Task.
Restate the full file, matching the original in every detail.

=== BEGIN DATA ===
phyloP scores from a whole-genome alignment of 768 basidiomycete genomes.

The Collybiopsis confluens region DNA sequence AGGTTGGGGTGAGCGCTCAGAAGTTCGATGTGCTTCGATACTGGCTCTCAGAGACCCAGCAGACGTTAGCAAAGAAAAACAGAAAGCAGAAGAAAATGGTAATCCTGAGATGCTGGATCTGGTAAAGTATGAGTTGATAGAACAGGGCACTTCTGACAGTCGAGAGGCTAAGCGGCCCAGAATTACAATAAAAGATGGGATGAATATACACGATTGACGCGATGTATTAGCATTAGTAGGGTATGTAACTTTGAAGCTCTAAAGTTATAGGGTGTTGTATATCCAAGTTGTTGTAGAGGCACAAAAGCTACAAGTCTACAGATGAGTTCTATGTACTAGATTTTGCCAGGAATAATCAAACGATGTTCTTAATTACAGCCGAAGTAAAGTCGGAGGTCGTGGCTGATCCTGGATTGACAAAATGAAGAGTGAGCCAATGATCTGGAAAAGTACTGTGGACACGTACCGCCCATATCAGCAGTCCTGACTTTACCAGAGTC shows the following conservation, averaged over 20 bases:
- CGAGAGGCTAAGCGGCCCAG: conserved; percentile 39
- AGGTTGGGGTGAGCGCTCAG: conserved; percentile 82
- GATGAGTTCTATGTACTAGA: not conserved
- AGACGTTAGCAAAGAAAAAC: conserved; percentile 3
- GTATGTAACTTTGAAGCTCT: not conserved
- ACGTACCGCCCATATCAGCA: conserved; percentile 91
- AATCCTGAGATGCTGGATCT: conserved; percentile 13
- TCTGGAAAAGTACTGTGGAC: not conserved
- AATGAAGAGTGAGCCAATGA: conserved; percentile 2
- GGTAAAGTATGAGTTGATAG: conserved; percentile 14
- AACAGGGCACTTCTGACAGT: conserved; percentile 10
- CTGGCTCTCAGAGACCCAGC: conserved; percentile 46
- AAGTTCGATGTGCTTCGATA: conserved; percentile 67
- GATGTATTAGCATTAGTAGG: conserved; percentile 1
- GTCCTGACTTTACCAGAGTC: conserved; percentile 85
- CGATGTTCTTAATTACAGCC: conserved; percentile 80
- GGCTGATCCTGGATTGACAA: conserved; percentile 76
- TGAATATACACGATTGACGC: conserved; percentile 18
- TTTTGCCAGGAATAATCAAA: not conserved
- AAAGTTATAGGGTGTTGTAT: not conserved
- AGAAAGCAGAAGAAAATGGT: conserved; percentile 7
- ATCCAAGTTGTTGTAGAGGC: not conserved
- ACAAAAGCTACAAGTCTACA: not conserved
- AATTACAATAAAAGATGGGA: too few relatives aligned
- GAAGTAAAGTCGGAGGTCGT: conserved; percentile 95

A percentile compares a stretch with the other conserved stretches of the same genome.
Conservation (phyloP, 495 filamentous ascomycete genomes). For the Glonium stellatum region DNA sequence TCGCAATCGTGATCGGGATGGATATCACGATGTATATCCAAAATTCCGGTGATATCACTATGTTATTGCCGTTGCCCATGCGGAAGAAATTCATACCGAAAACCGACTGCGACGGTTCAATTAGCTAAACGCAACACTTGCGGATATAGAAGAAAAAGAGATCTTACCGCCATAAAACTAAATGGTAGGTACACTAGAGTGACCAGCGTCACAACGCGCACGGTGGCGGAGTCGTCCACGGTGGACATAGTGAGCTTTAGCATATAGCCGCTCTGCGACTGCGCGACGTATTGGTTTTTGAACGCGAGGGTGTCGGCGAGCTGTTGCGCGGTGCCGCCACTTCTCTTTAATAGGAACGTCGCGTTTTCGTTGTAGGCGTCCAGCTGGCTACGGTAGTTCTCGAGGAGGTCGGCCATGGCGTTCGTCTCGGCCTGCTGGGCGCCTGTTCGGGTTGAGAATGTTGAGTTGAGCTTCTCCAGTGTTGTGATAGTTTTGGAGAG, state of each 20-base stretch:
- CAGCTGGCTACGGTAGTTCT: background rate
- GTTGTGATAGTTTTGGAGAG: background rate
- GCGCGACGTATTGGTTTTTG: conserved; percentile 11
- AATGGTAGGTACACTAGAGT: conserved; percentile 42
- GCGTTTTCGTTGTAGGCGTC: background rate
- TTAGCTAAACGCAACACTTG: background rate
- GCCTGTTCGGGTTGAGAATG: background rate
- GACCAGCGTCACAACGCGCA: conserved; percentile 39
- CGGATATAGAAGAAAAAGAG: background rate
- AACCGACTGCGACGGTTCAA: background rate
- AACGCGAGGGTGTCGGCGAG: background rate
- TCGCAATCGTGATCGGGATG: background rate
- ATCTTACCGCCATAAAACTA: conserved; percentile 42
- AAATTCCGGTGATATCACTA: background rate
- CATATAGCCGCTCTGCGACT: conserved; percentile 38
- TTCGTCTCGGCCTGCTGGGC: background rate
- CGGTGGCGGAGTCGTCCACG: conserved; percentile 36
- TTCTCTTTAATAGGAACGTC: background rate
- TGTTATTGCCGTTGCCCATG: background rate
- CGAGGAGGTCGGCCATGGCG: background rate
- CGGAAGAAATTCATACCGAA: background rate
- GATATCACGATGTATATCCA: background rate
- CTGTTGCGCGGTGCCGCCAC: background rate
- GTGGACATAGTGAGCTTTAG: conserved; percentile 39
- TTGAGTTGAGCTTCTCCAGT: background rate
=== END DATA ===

phyloP scores from a whole-genome alignment of 768 basidiomycete genomes.

The Collybiopsis confluens region DNA sequence AGGTTGGGGTGAGCGCTCAGAAGTTCGATGTGCTTCGATACTGGCTCTCAGAGACCCAGCAGACGTTAGCAAAGAAAAACAGAAAGCAGAAGAAAATGGTAATCCTGAGATGCTGGATCTGGTAAAGTATGAGTTGATAGAACAGGGCACTTCTGACAGTCGAGAGGCTAAGCGGCCCAGAATTACAATAAAAGATGGGATGAATATACACGATTGACGCGATGTATTAGCATTAGTAGGGTATGTAACTTTGAAGCTCTAAAGTTATAGGGTGTTGTATATCCAAGTTGTTGTAGAGGCACAAAAGCTACAAGTCTACAGATGAGTTCTATGTACTAGATTTTGCCAGGAATAATCAAACGATGTTCTTAATTACAGCCGAAGTAAAGTCGGAGGTCGTGGCTGATCCTGGATTGACAAAATGAAGAGTGAGCCAATGATCTGGAAAAGTACTGTGGACACGTACCGCCCATATCAGCAGTCCTGACTTTACCAGAGTC shows the following conservation, averaged over 20 bases:
- CGAGAGGCTAAGCGGCCCAG: conserved; percentile 39
- AGGTTGGGGTGAGCGCTCAG: conserved; percentile 82
- GATGAGTTCTATGTACTAGA: not conserved
- AGACGTTAGCAAAGAAAAAC: conserved; percentile 3
- GTATGTAACTTTGAAGCTCT: not conserved
- ACGTACCGCCCATATCAGCA: conserved; percentile 91
- AATCCTGAGATGCTGGATCT: conserved; percentile 13
- TCTGGAAAAGTACTGTGGAC: not conserved
- AATGAAGAGTGAGCCAATGA: conserved; percentile 2
- GGTAAAGTATGAGTTGATAG: conserved; percentile 14
- AACAGGGCACTTCTGACAGT: conserved; percentile 10
- CTGGCTCTCAGAGACCCAGC: conserved; percentile 46
- AAGTTCGATGTGCTTCGATA: conserved; percentile 67
- GATGTATTAGCATTAGTAGG: conserved; percentile 1
- GTCCTGACTTTACCAGAGTC: conserved; percentile 85
- CGATGTTCTTAATTACAGCC: conserved; percentile 80
- GGCTGATCCTGGATTGACAA: conserved; percentile 76
- TGAATATACACGATTGACGC: conserved; percentile 18
- TTTTGCCAGGAATAATCAAA: not conserved
- AAAGTTATAGGGTGTTGTAT: not conserved
- AGAAAGCAGAAGAAAATGGT: conserved; percentile 7
- ATCCAAGTTGTTGTAGAGGC: not conserved
- ACAAAAGCTACAAGTCTACA: not conserved
- AATTACAATAAAAGATGGGA: too few relatives aligned
- GAAGTAAAGTCGGAGGTCGT: conserved; percentile 95

A percentile compares a stretch with the other conserved stretches of the same genome.
Conservation (phyloP, 495 filamentous ascomycete genomes). For the Glonium stellatum region DNA sequence TCGCAATCGTGATCGGGATGGATATCACGATGTATATCCAAAATTCCGGTGATATCACTATGTTATTGCCGTTGCCCATGCGGAAGAAATTCATACCGAAAACCGACTGCGACGGTTCAATTAGCTAAACGCAACACTTGCGGATATAGAAGAAAAAGAGATCTTACCGCCATAAAACTAAATGGTAGGTACACTAGAGTGACCAGCGTCACAACGCGCACGGTGGCGGAGTCGTCCACGGTGGACATAGTGAGCTTTAGCATATAGCCGCTCTGCGACTGCGCGACGTATTGGTTTTTGAACGCGAGGGTGTCGGCGAGCTGTTGCGCGGTGCCGCCACTTCTCTTTAATAGGAACGTCGCGTTTTCGTTGTAGGCGTCCAGCTGGCTACGGTAGTTCTCGAGGAGGTCGGCCATGGCGTTCGTCTCGGCCTGCTGGGCGCCTGTTCGGGTTGAGAATGTTGAGTTGAGCTTCTCCAGTGTTGTGATAGTTTTGGAGAG, state of each 20-base stretch:
- CAGCTGGCTACGGTAGTTCT: background rate
- GTTGTGATAGTTTTGGAGAG: background rate
- GCGCGACGTATTGGTTTTTG: conserved; percentile 11
- AATGGTAGGTACACTAGAGT: conserved; percentile 42
- GCGTTTTCGTTGTAGGCGTC: background rate
- TTAGCTAAACGCAACACTTG: background rate
- GCCTGTTCGGGTTGAGAATG: background rate
- GACCAGCGTCACAACGCGCA: conserved; percentile 39
- CGGATATAGAAGAAAAAGAG: background rate
- AACCGACTGCGACGGTTCAA: background rate
- AACGCGAGGGTGTCGGCGAG: background rate
- TCGCAATCGTGATCGGGATG: background rate
- ATCTTACCGCCATAAAACTA: conserved; percentile 42
- AAATTCCGGTGATATCACTA: background rate
- CATATAGCCGCTCTGCGACT: conserved; percentile 38
- TTCGTCTCGGCCTGCTGGGC: background rate
- CGGTGGCGGAGTCGTCCACG: conserved; percentile 36
- TTCTCTTTAATAGGAACGTC: background rate
- TGTTATTGCCGTTGCCCATG: background rate
- CGAGGAGGTCGGCCATGGCG: background rate
- CGGAAGAAATTCATACCGAA: background rate
- GATATCACGATGTATATCCA: background rate
- CTGTTGCGCGGTGCCGCCAC: background rate
- GTGGACATAGTGAGCTTTAG: conserved; percentile 39
- TTGAGTTGAGCTTCTCCAGT: background rate